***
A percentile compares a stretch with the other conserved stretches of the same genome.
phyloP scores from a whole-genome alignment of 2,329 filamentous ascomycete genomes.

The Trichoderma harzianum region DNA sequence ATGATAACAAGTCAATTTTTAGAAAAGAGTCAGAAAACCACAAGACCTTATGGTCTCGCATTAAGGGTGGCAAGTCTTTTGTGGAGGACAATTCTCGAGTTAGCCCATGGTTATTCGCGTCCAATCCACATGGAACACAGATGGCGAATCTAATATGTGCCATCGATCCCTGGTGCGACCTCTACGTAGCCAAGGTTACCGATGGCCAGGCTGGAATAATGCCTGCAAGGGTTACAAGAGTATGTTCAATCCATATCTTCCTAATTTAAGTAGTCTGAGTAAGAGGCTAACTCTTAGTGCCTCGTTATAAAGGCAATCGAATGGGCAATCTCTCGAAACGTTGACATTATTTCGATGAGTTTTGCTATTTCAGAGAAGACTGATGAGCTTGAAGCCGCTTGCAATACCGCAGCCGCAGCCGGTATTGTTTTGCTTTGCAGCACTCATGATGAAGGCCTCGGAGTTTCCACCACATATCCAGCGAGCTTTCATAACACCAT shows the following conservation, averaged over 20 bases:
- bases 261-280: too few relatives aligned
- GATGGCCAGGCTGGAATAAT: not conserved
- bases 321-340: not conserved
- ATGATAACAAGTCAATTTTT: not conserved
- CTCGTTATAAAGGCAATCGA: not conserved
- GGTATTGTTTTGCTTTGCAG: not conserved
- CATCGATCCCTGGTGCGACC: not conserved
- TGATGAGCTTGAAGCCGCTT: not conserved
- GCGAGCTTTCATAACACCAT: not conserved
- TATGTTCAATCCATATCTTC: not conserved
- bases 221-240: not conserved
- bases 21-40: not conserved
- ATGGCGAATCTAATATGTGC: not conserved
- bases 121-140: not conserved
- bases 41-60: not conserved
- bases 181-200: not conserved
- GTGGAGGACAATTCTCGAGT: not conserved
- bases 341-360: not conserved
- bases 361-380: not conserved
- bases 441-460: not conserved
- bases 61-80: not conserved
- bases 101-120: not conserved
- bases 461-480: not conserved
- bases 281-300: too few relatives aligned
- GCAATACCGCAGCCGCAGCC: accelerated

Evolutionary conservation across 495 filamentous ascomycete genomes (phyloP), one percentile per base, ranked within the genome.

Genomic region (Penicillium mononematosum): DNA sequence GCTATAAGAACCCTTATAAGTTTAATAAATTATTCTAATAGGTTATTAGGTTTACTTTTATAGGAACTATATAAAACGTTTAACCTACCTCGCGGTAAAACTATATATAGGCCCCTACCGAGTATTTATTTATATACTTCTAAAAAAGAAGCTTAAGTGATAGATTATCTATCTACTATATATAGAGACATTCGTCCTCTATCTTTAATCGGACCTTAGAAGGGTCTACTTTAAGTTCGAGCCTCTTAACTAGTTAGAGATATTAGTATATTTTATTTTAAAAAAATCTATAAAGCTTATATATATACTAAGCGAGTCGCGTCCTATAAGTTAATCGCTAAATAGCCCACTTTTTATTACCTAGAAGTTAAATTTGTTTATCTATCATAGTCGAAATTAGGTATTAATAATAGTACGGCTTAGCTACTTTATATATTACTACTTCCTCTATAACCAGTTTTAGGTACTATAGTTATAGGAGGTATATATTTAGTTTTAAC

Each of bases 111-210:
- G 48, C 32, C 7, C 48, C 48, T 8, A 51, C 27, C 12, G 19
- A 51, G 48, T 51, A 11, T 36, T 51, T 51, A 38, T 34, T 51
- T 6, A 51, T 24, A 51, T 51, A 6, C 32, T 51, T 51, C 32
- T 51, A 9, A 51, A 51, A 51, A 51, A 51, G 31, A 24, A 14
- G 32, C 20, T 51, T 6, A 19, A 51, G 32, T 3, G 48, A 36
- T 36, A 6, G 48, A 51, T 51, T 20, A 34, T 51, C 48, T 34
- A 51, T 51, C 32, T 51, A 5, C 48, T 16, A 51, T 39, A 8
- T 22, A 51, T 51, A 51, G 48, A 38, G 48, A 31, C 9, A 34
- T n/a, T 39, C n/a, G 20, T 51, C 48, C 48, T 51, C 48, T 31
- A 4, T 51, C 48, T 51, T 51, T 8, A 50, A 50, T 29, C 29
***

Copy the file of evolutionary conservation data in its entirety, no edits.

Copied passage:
A percentile compares a stretch with the other conserved stretches of the same genome.
phyloP scores from a whole-genome alignment of 2,329 filamentous ascomycete genomes.

The Trichoderma harzianum region DNA sequence ATGATAACAAGTCAATTTTTAGAAAAGAGTCAGAAAACCACAAGACCTTATGGTCTCGCATTAAGGGTGGCAAGTCTTTTGTGGAGGACAATTCTCGAGTTAGCCCATGGTTATTCGCGTCCAATCCACATGGAACACAGATGGCGAATCTAATATGTGCCATCGATCCCTGGTGCGACCTCTACGTAGCCAAGGTTACCGATGGCCAGGCTGGAATAATGCCTGCAAGGGTTACAAGAGTATGTTCAATCCATATCTTCCTAATTTAAGTAGTCTGAGTAAGAGGCTAACTCTTAGTGCCTCGTTATAAAGGCAATCGAATGGGCAATCTCTCGAAACGTTGACATTATTTCGATGAGTTTTGCTATTTCAGAGAAGACTGATGAGCTTGAAGCCGCTTGCAATACCGCAGCCGCAGCCGGTATTGTTTTGCTTTGCAGCACTCATGATGAAGGCCTCGGAGTTTCCACCACATATCCAGCGAGCTTTCATAACACCAT shows the following conservation, averaged over 20 bases:
- bases 261-280: too few relatives aligned
- GATGGCCAGGCTGGAATAAT: not conserved
- bases 321-340: not conserved
- ATGATAACAAGTCAATTTTT: not conserved
- CTCGTTATAAAGGCAATCGA: not conserved
- GGTATTGTTTTGCTTTGCAG: not conserved
- CATCGATCCCTGGTGCGACC: not conserved
- TGATGAGCTTGAAGCCGCTT: not conserved
- GCGAGCTTTCATAACACCAT: not conserved
- TATGTTCAATCCATATCTTC: not conserved
- bases 221-240: not conserved
- bases 21-40: not conserved
- ATGGCGAATCTAATATGTGC: not conserved
- bases 121-140: not conserved
- bases 41-60: not conserved
- bases 181-200: not conserved
- GTGGAGGACAATTCTCGAGT: not conserved
- bases 341-360: not conserved
- bases 361-380: not conserved
- bases 441-460: not conserved
- bases 61-80: not conserved
- bases 101-120: not conserved
- bases 461-480: not conserved
- bases 281-300: too few relatives aligned
- GCAATACCGCAGCCGCAGCC: accelerated

Evolutionary conservation across 495 filamentous ascomycete genomes (phyloP), one percentile per base, ranked within the genome.

Genomic region (Penicillium mononematosum): DNA sequence GCTATAAGAACCCTTATAAGTTTAATAAATTATTCTAATAGGTTATTAGGTTTACTTTTATAGGAACTATATAAAACGTTTAACCTACCTCGCGGTAAAACTATATATAGGCCCCTACCGAGTATTTATTTATATACTTCTAAAAAAGAAGCTTAAGTGATAGATTATCTATCTACTATATATAGAGACATTCGTCCTCTATCTTTAATCGGACCTTAGAAGGGTCTACTTTAAGTTCGAGCCTCTTAACTAGTTAGAGATATTAGTATATTTTATTTTAAAAAAATCTATAAAGCTTATATATATACTAAGCGAGTCGCGTCCTATAAGTTAATCGCTAAATAGCCCACTTTTTATTACCTAGAAGTTAAATTTGTTTATCTATCATAGTCGAAATTAGGTATTAATAATAGTACGGCTTAGCTACTTTATATATTACTACTTCCTCTATAACCAGTTTTAGGTACTATAGTTATAGGAGGTATATATTTAGTTTTAAC

Each of bases 111-210:
- G 48, C 32, C 7, C 48, C 48, T 8, A 51, C 27, C 12, G 19
- A 51, G 48, T 51, A 11, T 36, T 51, T 51, A 38, T 34, T 51
- T 6, A 51, T 24, A 51, T 51, A 6, C 32, T 51, T 51, C 32
- T 51, A 9, A 51, A 51, A 51, A 51, A 51, G 31, A 24, A 14
- G 32, C 20, T 51, T 6, A 19, A 51, G 32, T 3, G 48, A 36
- T 36, A 6, G 48, A 51, T 51, T 20, A 34, T 51, C 48, T 34
- A 51, T 51, C 32, T 51, A 5, C 48, T 16, A 51, T 39, A 8
- T 22, A 51, T 51, A 51, G 48, A 38, G 48, A 31, C 9, A 34
- T n/a, T 39, C n/a, G 20, T 51, C 48, C 48, T 51, C 48, T 31
- A 4, T 51, C 48, T 51, T 51, T 8, A 50, A 50, T 29, C 29